They feature custom lighting, furniture and fixturesThe hotel’s guest rooms feature custom lighting, furniture and fixtures and are designed to feel cosy and residential. Each room features a Rega turntable and a vinyl collection put together by Melbourne-based record label Efficient Space.
    Other highlights include an art collection curated by Flack Studio that showcases the works of contemporary Australian artists and a minibar stocked with goods from local producers.
    In the coming months, the hotel is also set to launch a residency programme spotlighting First Nations artists.
    Terracotta-coloured tiles line the walls in the guest bathroomsAce Hotel was founded in Seattle in 1999 and now has locations in cities including Los Angeles, New Orleans and Kyoto.
    Last August, the hotel chain opened its Brooklyn outpost, which features art in every room and a public gallery in its lobby that houses rotating exhibitions. Ace Hotel’s next location in Toronto is due to open in 2022.
    The photography is by Anson Smart and Nikki To.

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    Nate Berkus designs panoramic sunset bar for luxury cruise ship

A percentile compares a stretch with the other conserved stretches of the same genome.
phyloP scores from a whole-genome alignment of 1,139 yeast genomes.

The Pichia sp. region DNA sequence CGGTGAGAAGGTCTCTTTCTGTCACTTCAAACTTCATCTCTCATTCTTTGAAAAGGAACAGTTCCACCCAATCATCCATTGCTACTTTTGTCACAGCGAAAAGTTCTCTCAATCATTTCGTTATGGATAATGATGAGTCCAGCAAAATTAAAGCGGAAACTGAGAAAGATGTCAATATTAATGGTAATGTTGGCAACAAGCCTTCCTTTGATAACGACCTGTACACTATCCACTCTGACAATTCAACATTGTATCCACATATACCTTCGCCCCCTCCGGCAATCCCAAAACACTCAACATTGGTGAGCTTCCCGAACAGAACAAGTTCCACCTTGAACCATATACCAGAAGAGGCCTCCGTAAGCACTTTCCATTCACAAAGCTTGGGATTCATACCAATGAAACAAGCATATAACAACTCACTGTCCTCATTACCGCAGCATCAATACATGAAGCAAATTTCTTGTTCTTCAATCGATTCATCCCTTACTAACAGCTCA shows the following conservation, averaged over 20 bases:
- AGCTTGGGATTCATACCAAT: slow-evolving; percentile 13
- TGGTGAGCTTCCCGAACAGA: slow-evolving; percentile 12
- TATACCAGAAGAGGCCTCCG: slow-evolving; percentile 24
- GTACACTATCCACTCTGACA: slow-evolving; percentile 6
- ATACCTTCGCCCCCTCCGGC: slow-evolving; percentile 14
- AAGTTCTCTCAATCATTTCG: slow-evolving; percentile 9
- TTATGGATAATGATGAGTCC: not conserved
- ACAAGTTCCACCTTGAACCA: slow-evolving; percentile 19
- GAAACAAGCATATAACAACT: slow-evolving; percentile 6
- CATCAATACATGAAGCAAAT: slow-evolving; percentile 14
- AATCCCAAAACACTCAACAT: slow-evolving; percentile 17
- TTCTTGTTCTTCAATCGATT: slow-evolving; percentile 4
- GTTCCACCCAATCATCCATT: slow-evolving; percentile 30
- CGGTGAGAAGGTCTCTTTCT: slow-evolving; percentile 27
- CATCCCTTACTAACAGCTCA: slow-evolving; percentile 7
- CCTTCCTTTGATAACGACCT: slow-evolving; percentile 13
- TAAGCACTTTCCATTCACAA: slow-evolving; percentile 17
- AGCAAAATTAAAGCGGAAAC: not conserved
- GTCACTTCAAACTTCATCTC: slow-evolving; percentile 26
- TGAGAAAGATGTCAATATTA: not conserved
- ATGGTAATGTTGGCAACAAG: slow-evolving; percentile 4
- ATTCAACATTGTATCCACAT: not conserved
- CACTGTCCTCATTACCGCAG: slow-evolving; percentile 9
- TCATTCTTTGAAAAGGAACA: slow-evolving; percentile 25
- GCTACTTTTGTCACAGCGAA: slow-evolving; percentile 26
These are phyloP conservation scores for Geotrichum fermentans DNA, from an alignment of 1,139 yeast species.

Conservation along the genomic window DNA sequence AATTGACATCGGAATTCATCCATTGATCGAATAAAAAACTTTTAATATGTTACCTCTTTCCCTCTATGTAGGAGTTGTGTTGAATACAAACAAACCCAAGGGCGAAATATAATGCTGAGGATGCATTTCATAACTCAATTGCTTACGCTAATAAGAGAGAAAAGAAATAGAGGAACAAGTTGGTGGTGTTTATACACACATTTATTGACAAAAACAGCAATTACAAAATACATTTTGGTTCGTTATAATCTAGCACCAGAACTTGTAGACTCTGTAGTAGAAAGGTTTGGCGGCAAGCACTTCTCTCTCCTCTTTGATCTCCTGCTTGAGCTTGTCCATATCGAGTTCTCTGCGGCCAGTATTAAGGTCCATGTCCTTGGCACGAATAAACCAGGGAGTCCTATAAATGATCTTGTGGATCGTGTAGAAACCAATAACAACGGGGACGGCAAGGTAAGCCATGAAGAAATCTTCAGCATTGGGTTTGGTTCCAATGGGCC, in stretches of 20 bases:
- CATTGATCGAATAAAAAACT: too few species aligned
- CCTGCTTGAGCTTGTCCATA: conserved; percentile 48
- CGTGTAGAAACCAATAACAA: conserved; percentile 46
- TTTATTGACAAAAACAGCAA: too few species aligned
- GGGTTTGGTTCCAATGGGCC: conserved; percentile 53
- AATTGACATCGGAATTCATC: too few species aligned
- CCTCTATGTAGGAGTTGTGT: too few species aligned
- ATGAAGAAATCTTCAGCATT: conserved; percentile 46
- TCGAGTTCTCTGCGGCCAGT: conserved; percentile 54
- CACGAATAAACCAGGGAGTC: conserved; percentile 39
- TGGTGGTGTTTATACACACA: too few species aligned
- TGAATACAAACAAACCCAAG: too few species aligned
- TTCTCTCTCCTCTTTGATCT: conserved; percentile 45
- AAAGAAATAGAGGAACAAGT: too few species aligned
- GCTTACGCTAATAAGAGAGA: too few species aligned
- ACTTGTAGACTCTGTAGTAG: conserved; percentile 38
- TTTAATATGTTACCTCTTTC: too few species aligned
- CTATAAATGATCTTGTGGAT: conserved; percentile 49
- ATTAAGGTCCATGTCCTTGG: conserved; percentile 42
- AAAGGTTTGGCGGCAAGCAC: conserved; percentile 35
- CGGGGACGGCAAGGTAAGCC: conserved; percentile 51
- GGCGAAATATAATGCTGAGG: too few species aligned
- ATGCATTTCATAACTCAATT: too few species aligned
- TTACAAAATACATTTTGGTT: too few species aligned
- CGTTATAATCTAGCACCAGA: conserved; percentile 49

Celebrity Cruises has tapped several well-known designers for the interiors on board its newest vessel, which include a sunset lounge by Nate Berkus and bedroom suites by Kelly Hoppen.

    The Celebrity Beyond, which completed its maiden voyage around Western Europe this spring, is the third in the Miami-based company’s Edge series of cruise ships.
    Spaces unique to this 1,073-foot (327-metre) vessel include a larger, updated version of the outdoor Sunset Bar, which enjoys almost 360-degree views from an upper deck at the back of the ship.
    Spaces unique to the Celebrity Beyond ship include the Sunset Bar designed by Nate BerkusHere, American interior designer Nate Berkus aimed to create a laid-back atmosphere for guests wishing to enjoy cocktails after spending the day at the pool.
    “I’m always inspired by my own travels and in this case, it’s the international beach clubs I’ve been to in places like Mexico, or Europe,” he told Dezeen. “They always feel so effortlessly chic, and casual. The opposite of fussy.”

    The main entrance to the bar is through a plant-covered pergola that frames the gently sloping walkway leading down to the deck.

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    This curves around a series of seating niches and planters before reaching the covered area where drinks are served.
    An arched colonnade and patterned floor tiles give the bar a Mediterranean feel, which is continued to the outdoor seating through custom Kravet fabrics based on Ancient Greek motifs.